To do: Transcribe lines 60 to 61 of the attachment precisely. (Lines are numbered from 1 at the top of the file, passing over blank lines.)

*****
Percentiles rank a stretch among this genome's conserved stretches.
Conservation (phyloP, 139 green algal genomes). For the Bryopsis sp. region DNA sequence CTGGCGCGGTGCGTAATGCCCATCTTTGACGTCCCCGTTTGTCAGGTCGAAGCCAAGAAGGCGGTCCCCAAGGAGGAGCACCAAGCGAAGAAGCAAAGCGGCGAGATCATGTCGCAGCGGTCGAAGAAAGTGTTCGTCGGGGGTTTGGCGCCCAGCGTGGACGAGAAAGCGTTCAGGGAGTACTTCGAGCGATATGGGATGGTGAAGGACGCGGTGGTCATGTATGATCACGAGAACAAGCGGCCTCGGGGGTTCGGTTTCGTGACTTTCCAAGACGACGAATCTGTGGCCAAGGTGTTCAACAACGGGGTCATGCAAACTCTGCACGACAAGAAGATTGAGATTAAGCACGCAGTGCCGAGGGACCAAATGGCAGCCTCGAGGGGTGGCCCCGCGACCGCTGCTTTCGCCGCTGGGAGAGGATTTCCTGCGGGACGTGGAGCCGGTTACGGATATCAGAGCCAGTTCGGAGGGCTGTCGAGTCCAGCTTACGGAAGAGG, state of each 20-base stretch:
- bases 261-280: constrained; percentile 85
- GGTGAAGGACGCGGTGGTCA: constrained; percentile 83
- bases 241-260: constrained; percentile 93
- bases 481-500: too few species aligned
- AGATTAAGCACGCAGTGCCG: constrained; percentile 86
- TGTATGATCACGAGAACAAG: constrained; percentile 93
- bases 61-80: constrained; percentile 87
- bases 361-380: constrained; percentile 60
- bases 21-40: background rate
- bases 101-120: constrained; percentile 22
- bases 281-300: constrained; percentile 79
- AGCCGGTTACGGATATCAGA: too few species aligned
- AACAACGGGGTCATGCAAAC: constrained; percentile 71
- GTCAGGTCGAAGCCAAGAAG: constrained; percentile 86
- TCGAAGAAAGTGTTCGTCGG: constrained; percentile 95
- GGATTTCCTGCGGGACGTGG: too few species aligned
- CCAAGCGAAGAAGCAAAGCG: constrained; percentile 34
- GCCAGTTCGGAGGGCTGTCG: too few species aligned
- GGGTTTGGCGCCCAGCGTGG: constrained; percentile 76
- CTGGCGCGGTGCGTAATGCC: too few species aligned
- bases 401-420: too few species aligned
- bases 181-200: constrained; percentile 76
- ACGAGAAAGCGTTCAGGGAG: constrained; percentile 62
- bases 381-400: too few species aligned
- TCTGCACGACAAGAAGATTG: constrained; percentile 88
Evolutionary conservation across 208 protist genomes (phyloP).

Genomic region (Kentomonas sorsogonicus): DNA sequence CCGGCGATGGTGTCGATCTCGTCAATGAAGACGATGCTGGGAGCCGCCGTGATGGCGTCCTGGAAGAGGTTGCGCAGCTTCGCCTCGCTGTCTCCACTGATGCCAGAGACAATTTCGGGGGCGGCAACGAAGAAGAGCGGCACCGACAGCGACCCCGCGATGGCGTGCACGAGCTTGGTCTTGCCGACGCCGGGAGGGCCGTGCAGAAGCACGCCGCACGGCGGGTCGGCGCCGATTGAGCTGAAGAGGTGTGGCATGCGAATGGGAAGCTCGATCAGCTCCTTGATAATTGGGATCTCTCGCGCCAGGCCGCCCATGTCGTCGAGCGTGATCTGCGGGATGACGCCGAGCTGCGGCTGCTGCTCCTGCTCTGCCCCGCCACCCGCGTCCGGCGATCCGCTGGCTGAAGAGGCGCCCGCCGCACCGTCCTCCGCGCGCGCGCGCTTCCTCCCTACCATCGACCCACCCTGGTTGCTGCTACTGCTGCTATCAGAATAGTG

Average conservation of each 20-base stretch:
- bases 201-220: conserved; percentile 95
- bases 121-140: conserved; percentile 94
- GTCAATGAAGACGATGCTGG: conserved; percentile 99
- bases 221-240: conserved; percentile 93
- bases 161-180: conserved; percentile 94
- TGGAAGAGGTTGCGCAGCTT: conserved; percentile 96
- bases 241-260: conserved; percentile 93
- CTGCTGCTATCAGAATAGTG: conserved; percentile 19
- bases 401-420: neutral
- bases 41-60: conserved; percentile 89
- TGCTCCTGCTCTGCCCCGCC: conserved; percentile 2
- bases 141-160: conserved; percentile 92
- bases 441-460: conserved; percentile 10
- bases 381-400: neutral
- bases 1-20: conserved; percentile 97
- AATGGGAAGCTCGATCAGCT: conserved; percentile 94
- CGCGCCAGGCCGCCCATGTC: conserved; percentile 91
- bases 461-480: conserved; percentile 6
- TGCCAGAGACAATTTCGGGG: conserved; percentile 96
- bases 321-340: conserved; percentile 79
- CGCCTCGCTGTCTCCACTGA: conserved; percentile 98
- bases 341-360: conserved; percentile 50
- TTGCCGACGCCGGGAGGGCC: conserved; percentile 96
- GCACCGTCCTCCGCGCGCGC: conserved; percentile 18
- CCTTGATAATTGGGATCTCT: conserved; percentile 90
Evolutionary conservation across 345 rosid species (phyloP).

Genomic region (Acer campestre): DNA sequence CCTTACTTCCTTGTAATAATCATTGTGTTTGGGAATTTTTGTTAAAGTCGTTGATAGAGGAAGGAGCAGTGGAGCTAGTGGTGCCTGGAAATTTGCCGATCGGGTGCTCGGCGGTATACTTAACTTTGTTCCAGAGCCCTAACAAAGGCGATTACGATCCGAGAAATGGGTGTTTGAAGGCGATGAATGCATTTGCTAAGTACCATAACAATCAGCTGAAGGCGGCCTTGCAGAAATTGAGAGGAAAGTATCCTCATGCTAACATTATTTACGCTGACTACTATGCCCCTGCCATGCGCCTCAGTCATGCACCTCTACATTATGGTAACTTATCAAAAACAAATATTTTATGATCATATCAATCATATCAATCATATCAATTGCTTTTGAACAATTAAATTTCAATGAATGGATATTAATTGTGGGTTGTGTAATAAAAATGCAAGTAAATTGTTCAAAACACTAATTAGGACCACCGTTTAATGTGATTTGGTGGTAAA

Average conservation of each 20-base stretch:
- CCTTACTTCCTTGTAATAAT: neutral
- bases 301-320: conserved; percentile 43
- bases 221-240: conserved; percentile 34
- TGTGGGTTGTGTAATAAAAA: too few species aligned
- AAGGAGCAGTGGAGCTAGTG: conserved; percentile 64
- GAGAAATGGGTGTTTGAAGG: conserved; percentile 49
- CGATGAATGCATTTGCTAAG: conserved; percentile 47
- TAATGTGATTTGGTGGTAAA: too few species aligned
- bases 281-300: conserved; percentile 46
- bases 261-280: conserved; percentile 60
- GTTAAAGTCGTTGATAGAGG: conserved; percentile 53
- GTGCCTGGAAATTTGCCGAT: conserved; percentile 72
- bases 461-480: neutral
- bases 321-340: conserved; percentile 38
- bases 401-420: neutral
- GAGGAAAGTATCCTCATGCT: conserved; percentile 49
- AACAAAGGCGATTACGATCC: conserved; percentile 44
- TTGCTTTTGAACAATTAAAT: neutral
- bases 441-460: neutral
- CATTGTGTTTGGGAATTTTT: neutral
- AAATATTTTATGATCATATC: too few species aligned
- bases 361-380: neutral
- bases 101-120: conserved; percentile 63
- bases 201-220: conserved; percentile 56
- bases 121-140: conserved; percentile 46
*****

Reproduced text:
- bases 301-320: conserved; percentile 43
- bases 221-240: conserved; percentile 34